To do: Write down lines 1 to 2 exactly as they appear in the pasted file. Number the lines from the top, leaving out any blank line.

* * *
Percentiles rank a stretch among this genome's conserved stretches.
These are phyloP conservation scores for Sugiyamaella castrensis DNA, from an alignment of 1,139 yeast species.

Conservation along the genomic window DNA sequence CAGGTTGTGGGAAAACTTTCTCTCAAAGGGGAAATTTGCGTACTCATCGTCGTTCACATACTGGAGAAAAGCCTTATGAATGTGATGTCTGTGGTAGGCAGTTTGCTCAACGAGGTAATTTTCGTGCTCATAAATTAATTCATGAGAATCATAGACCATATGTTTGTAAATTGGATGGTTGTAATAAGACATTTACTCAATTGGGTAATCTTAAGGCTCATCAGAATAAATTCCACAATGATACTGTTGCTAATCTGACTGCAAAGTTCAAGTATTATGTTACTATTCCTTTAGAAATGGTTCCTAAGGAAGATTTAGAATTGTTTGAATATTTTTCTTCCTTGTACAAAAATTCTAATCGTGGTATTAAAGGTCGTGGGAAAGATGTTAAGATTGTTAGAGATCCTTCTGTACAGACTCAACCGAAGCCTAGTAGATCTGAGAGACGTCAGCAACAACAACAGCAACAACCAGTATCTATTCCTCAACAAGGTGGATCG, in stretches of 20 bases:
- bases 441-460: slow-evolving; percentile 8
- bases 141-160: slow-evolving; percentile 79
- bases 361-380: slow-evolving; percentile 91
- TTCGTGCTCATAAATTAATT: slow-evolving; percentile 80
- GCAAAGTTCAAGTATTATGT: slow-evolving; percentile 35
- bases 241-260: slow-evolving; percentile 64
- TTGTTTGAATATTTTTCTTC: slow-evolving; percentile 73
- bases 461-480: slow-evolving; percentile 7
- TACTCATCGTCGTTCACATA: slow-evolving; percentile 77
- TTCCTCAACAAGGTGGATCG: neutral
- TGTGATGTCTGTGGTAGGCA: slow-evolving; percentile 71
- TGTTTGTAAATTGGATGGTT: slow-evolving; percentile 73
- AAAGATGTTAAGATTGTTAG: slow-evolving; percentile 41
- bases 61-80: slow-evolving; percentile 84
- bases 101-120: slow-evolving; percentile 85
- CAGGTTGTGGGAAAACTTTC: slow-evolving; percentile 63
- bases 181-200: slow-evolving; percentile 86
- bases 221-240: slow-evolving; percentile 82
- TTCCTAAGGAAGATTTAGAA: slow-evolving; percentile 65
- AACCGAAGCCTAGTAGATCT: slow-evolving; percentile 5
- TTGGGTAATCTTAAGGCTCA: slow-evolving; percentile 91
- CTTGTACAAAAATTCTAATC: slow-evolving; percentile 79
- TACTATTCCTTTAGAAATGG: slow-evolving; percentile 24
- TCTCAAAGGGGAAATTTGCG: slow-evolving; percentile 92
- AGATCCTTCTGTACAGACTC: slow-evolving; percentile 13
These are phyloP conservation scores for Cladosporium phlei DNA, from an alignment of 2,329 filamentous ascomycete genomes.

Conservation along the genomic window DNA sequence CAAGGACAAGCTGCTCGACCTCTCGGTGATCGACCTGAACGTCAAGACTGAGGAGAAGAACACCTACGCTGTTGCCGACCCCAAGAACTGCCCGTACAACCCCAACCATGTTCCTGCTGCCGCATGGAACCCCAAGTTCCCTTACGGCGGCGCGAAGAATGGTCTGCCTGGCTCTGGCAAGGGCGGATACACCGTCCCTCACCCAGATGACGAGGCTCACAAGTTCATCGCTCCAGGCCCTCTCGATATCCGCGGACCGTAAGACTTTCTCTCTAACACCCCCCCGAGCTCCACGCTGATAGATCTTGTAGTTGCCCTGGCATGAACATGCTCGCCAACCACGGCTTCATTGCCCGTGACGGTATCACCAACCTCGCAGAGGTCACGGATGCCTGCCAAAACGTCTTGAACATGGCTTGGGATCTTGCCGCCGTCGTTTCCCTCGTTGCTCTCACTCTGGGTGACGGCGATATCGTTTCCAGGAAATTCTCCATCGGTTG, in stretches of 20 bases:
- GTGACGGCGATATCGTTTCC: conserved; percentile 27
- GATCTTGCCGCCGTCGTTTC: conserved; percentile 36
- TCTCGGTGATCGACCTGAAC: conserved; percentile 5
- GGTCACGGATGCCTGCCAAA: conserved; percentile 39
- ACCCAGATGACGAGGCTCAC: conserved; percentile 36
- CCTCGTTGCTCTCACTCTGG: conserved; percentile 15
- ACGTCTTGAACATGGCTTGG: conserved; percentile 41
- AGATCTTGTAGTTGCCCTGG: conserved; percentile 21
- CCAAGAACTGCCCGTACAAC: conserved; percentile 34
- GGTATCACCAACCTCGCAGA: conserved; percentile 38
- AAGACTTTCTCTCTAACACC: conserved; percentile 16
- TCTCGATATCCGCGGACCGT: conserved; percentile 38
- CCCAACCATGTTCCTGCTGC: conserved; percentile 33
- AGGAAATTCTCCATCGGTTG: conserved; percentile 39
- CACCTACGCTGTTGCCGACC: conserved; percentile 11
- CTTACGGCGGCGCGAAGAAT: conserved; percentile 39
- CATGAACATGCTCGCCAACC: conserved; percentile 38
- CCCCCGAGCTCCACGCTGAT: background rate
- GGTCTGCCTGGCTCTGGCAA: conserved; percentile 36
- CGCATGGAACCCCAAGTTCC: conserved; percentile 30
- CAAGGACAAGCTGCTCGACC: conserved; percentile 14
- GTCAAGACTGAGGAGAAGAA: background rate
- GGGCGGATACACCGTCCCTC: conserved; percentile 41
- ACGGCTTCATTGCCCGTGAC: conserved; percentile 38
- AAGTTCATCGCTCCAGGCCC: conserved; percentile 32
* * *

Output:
Percentiles rank a stretch among this genome's conserved stretches.
These are phyloP conservation scores for Sugiyamaella castrensis DNA, from an alignment of 1,139 yeast species.